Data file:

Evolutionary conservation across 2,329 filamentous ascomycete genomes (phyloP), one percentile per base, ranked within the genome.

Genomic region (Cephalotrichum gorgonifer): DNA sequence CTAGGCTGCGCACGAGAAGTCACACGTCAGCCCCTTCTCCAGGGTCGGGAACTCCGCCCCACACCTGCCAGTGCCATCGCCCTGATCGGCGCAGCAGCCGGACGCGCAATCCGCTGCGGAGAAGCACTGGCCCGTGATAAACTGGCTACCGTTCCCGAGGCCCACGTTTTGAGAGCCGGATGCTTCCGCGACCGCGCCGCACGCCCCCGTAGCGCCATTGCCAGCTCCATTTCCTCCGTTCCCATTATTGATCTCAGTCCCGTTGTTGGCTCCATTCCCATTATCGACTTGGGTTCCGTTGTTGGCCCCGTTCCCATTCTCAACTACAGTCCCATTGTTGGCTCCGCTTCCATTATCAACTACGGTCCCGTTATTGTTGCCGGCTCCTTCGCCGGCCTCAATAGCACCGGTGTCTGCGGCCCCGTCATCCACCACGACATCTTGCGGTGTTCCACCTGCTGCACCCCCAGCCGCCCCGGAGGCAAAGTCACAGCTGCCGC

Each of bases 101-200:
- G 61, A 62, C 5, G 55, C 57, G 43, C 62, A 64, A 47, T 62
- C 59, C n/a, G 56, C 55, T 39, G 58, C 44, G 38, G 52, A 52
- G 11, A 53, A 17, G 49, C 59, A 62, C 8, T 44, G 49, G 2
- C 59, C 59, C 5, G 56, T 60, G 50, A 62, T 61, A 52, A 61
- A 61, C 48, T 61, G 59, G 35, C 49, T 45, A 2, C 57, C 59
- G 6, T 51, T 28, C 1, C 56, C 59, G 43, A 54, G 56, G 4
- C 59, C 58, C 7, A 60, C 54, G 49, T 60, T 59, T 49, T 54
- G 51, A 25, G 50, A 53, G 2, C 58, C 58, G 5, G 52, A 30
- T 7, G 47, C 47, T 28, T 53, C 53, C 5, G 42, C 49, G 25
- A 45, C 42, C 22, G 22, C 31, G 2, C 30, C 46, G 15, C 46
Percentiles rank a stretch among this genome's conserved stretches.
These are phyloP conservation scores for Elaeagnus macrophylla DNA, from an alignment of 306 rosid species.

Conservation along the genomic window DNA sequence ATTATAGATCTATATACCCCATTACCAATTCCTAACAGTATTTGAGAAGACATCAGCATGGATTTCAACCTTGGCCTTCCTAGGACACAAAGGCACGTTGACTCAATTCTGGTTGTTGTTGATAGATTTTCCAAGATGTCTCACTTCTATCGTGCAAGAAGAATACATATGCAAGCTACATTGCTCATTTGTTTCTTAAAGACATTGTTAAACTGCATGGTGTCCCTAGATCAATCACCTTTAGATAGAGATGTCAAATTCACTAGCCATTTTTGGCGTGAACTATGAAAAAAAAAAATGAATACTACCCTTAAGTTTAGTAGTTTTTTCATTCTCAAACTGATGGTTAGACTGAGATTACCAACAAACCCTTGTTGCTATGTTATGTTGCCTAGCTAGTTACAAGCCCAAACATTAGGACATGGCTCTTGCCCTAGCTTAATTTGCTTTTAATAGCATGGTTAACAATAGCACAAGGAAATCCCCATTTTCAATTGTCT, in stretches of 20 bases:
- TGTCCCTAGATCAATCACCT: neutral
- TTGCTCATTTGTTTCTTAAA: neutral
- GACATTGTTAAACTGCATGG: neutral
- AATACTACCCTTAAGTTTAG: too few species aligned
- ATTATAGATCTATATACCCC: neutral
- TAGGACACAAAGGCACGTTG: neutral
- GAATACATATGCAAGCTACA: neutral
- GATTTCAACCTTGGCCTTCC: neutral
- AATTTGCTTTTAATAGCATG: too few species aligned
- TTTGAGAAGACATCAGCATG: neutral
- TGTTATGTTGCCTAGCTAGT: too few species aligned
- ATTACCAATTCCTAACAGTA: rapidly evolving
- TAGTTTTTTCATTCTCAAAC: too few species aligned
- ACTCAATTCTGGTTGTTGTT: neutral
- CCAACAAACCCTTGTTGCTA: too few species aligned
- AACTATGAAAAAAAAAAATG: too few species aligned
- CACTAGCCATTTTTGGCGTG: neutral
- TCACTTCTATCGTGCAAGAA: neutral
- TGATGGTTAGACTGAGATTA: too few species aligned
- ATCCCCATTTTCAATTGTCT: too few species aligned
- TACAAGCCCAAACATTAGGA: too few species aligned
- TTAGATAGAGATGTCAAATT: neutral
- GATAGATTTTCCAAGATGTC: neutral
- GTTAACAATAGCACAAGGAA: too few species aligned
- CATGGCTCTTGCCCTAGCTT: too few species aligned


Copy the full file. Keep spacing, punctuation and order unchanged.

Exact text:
Evolutionary conservation across 2,329 filamentous ascomycete genomes (phyloP), one percentile per base, ranked within the genome.

Genomic region (Cephalotrichum gorgonifer): DNA sequence CTAGGCTGCGCACGAGAAGTCACACGTCAGCCCCTTCTCCAGGGTCGGGAACTCCGCCCCACACCTGCCAGTGCCATCGCCCTGATCGGCGCAGCAGCCGGACGCGCAATCCGCTGCGGAGAAGCACTGGCCCGTGATAAACTGGCTACCGTTCCCGAGGCCCACGTTTTGAGAGCCGGATGCTTCCGCGACCGCGCCGCACGCCCCCGTAGCGCCATTGCCAGCTCCATTTCCTCCGTTCCCATTATTGATCTCAGTCCCGTTGTTGGCTCCATTCCCATTATCGACTTGGGTTCCGTTGTTGGCCCCGTTCCCATTCTCAACTACAGTCCCATTGTTGGCTCCGCTTCCATTATCAACTACGGTCCCGTTATTGTTGCCGGCTCCTTCGCCGGCCTCAATAGCACCGGTGTCTGCGGCCCCGTCATCCACCACGACATCTTGCGGTGTTCCACCTGCTGCACCCCCAGCCGCCCCGGAGGCAAAGTCACAGCTGCCGC

Each of bases 101-200:
- G 61, A 62, C 5, G 55, C 57, G 43, C 62, A 64, A 47, T 62
- C 59, C n/a, G 56, C 55, T 39, G 58, C 44, G 38, G 52, A 52
- G 11, A 53, A 17, G 49, C 59, A 62, C 8, T 44, G 49, G 2
- C 59, C 59, C 5, G 56, T 60, G 50, A 62, T 61, A 52, A 61
- A 61, C 48, T 61, G 59, G 35, C 49, T 45, A 2, C 57, C 59
- G 6, T 51, T 28, C 1, C 56, C 59, G 43, A 54, G 56, G 4
- C 59, C 58, C 7, A 60, C 54, G 49, T 60, T 59, T 49, T 54
- G 51, A 25, G 50, A 53, G 2, C 58, C 58, G 5, G 52, A 30
- T 7, G 47, C 47, T 28, T 53, C 53, C 5, G 42, C 49, G 25
- A 45, C 42, C 22, G 22, C 31, G 2, C 30, C 46, G 15, C 46
Percentiles rank a stretch among this genome's conserved stretches.
These are phyloP conservation scores for Elaeagnus macrophylla DNA, from an alignment of 306 rosid species.

Conservation along the genomic window DNA sequence ATTATAGATCTATATACCCCATTACCAATTCCTAACAGTATTTGAGAAGACATCAGCATGGATTTCAACCTTGGCCTTCCTAGGACACAAAGGCACGTTGACTCAATTCTGGTTGTTGTTGATAGATTTTCCAAGATGTCTCACTTCTATCGTGCAAGAAGAATACATATGCAAGCTACATTGCTCATTTGTTTCTTAAAGACATTGTTAAACTGCATGGTGTCCCTAGATCAATCACCTTTAGATAGAGATGTCAAATTCACTAGCCATTTTTGGCGTGAACTATGAAAAAAAAAAATGAATACTACCCTTAAGTTTAGTAGTTTTTTCATTCTCAAACTGATGGTTAGACTGAGATTACCAACAAACCCTTGTTGCTATGTTATGTTGCCTAGCTAGTTACAAGCCCAAACATTAGGACATGGCTCTTGCCCTAGCTTAATTTGCTTTTAATAGCATGGTTAACAATAGCACAAGGAAATCCCCATTTTCAATTGTCT, in stretches of 20 bases:
- TGTCCCTAGATCAATCACCT: neutral
- TTGCTCATTTGTTTCTTAAA: neutral
- GACATTGTTAAACTGCATGG: neutral
- AATACTACCCTTAAGTTTAG: too few species aligned
- ATTATAGATCTATATACCCC: neutral
- TAGGACACAAAGGCACGTTG: neutral
- GAATACATATGCAAGCTACA: neutral
- GATTTCAACCTTGGCCTTCC: neutral
- AATTTGCTTTTAATAGCATG: too few species aligned
- TTTGAGAAGACATCAGCATG: neutral
- TGTTATGTTGCCTAGCTAGT: too few species aligned
- ATTACCAATTCCTAACAGTA: rapidly evolving
- TAGTTTTTTCATTCTCAAAC: too few species aligned
- ACTCAATTCTGGTTGTTGTT: neutral
- CCAACAAACCCTTGTTGCTA: too few species aligned
- AACTATGAAAAAAAAAAATG: too few species aligned
- CACTAGCCATTTTTGGCGTG: neutral
- TCACTTCTATCGTGCAAGAA: neutral
- TGATGGTTAGACTGAGATTA: too few species aligned
- ATCCCCATTTTCAATTGTCT: too few species aligned
- TACAAGCCCAAACATTAGGA: too few species aligned
- TTAGATAGAGATGTCAAATT: neutral
- GATAGATTTTCCAAGATGTC: neutral
- GTTAACAATAGCACAAGGAA: too few species aligned
- CATGGCTCTTGCCCTAGCTT: too few species aligned